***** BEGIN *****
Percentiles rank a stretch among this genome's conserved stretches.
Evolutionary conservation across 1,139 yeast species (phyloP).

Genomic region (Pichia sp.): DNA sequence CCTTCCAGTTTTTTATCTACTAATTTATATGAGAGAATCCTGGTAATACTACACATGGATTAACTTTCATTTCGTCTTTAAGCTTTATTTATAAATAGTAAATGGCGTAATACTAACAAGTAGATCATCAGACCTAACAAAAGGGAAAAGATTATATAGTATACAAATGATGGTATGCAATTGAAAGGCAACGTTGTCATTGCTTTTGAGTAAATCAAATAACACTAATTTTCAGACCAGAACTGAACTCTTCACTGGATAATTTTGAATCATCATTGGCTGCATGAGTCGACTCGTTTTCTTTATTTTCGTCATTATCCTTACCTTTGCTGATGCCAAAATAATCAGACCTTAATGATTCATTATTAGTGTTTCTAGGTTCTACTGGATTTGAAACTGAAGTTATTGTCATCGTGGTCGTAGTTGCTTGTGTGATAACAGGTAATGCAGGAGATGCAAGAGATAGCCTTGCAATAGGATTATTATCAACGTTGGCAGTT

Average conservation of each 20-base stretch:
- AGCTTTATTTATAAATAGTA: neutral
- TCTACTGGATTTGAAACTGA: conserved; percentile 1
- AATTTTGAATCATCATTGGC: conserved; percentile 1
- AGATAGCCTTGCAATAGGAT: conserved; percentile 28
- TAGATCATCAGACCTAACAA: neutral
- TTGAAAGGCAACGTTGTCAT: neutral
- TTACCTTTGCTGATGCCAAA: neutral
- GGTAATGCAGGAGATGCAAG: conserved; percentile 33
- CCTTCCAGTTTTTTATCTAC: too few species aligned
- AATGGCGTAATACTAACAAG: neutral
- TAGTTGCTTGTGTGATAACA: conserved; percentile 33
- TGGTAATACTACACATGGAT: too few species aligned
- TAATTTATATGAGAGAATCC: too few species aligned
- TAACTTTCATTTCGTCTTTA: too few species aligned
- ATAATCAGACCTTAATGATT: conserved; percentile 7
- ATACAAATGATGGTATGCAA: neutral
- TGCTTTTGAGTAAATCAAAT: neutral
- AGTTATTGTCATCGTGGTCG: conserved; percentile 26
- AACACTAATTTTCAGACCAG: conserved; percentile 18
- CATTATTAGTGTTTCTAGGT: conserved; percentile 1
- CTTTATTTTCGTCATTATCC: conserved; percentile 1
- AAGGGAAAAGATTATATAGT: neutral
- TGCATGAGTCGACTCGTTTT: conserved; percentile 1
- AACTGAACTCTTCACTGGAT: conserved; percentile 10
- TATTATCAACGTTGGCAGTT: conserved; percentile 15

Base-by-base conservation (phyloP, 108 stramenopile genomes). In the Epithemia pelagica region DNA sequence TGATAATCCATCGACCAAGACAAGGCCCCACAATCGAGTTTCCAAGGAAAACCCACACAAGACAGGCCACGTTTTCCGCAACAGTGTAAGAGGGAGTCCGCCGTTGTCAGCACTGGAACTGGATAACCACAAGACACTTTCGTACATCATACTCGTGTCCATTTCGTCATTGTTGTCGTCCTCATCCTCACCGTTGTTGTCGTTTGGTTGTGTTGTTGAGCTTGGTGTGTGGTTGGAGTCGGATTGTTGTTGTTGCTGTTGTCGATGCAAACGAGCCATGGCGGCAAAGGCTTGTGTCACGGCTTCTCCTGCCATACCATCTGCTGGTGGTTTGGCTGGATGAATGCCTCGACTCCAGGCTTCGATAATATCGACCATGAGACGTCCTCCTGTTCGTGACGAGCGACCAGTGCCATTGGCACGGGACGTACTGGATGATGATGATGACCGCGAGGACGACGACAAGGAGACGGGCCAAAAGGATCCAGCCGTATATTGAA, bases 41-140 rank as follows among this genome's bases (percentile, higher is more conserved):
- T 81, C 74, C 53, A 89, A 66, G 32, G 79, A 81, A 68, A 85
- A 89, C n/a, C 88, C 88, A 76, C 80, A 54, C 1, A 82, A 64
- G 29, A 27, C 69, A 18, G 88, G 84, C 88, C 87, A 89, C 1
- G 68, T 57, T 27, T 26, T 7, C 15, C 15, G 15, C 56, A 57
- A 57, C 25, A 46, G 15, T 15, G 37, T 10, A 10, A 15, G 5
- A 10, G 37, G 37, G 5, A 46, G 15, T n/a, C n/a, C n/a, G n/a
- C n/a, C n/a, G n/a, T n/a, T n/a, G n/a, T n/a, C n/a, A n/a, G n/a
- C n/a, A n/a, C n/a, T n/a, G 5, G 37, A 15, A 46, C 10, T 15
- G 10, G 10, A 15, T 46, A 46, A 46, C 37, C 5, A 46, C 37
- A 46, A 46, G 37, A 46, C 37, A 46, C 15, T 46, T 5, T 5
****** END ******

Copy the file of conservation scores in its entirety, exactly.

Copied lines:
Percentiles rank a stretch among this genome's conserved stretches.
Evolutionary conservation across 1,139 yeast species (phyloP).

Genomic region (Pichia sp.): DNA sequence CCTTCCAGTTTTTTATCTACTAATTTATATGAGAGAATCCTGGTAATACTACACATGGATTAACTTTCATTTCGTCTTTAAGCTTTATTTATAAATAGTAAATGGCGTAATACTAACAAGTAGATCATCAGACCTAACAAAAGGGAAAAGATTATATAGTATACAAATGATGGTATGCAATTGAAAGGCAACGTTGTCATTGCTTTTGAGTAAATCAAATAACACTAATTTTCAGACCAGAACTGAACTCTTCACTGGATAATTTTGAATCATCATTGGCTGCATGAGTCGACTCGTTTTCTTTATTTTCGTCATTATCCTTACCTTTGCTGATGCCAAAATAATCAGACCTTAATGATTCATTATTAGTGTTTCTAGGTTCTACTGGATTTGAAACTGAAGTTATTGTCATCGTGGTCGTAGTTGCTTGTGTGATAACAGGTAATGCAGGAGATGCAAGAGATAGCCTTGCAATAGGATTATTATCAACGTTGGCAGTT

Average conservation of each 20-base stretch:
- AGCTTTATTTATAAATAGTA: neutral
- TCTACTGGATTTGAAACTGA: conserved; percentile 1
- AATTTTGAATCATCATTGGC: conserved; percentile 1
- AGATAGCCTTGCAATAGGAT: conserved; percentile 28
- TAGATCATCAGACCTAACAA: neutral
- TTGAAAGGCAACGTTGTCAT: neutral
- TTACCTTTGCTGATGCCAAA: neutral
- GGTAATGCAGGAGATGCAAG: conserved; percentile 33
- CCTTCCAGTTTTTTATCTAC: too few species aligned
- AATGGCGTAATACTAACAAG: neutral
- TAGTTGCTTGTGTGATAACA: conserved; percentile 33
- TGGTAATACTACACATGGAT: too few species aligned
- TAATTTATATGAGAGAATCC: too few species aligned
- TAACTTTCATTTCGTCTTTA: too few species aligned
- ATAATCAGACCTTAATGATT: conserved; percentile 7
- ATACAAATGATGGTATGCAA: neutral
- TGCTTTTGAGTAAATCAAAT: neutral
- AGTTATTGTCATCGTGGTCG: conserved; percentile 26
- AACACTAATTTTCAGACCAG: conserved; percentile 18
- CATTATTAGTGTTTCTAGGT: conserved; percentile 1
- CTTTATTTTCGTCATTATCC: conserved; percentile 1
- AAGGGAAAAGATTATATAGT: neutral
- TGCATGAGTCGACTCGTTTT: conserved; percentile 1
- AACTGAACTCTTCACTGGAT: conserved; percentile 10
- TATTATCAACGTTGGCAGTT: conserved; percentile 15

Base-by-base conservation (phyloP, 108 stramenopile genomes). In the Epithemia pelagica region DNA sequence TGATAATCCATCGACCAAGACAAGGCCCCACAATCGAGTTTCCAAGGAAAACCCACACAAGACAGGCCACGTTTTCCGCAACAGTGTAAGAGGGAGTCCGCCGTTGTCAGCACTGGAACTGGATAACCACAAGACACTTTCGTACATCATACTCGTGTCCATTTCGTCATTGTTGTCGTCCTCATCCTCACCGTTGTTGTCGTTTGGTTGTGTTGTTGAGCTTGGTGTGTGGTTGGAGTCGGATTGTTGTTGTTGCTGTTGTCGATGCAAACGAGCCATGGCGGCAAAGGCTTGTGTCACGGCTTCTCCTGCCATACCATCTGCTGGTGGTTTGGCTGGATGAATGCCTCGACTCCAGGCTTCGATAATATCGACCATGAGACGTCCTCCTGTTCGTGACGAGCGACCAGTGCCATTGGCACGGGACGTACTGGATGATGATGATGACCGCGAGGACGACGACAAGGAGACGGGCCAAAAGGATCCAGCCGTATATTGAA, bases 41-140 rank as follows among this genome's bases (percentile, higher is more conserved):
- T 81, C 74, C 53, A 89, A 66, G 32, G 79, A 81, A 68, A 85
- A 89, C n/a, C 88, C 88, A 76, C 80, A 54, C 1, A 82, A 64
- G 29, A 27, C 69, A 18, G 88, G 84, C 88, C 87, A 89, C 1
- G 68, T 57, T 27, T 26, T 7, C 15, C 15, G 15, C 56, A 57
- A 57, C 25, A 46, G 15, T 15, G 37, T 10, A 10, A 15, G 5
- A 10, G 37, G 37, G 5, A 46, G 15, T n/a, C n/a, C n/a, G n/a
- C n/a, C n/a, G n/a, T n/a, T n/a, G n/a, T n/a, C n/a, A n/a, G n/a
- C n/a, A n/a, C n/a, T n/a, G 5, G 37, A 15, A 46, C 10, T 15
- G 10, G 10, A 15, T 46, A 46, A 46, C 37, C 5, A 46, C 37
- A 46, A 46, G 37, A 46, C 37, A 46, C 15, T 46, T 5, T 5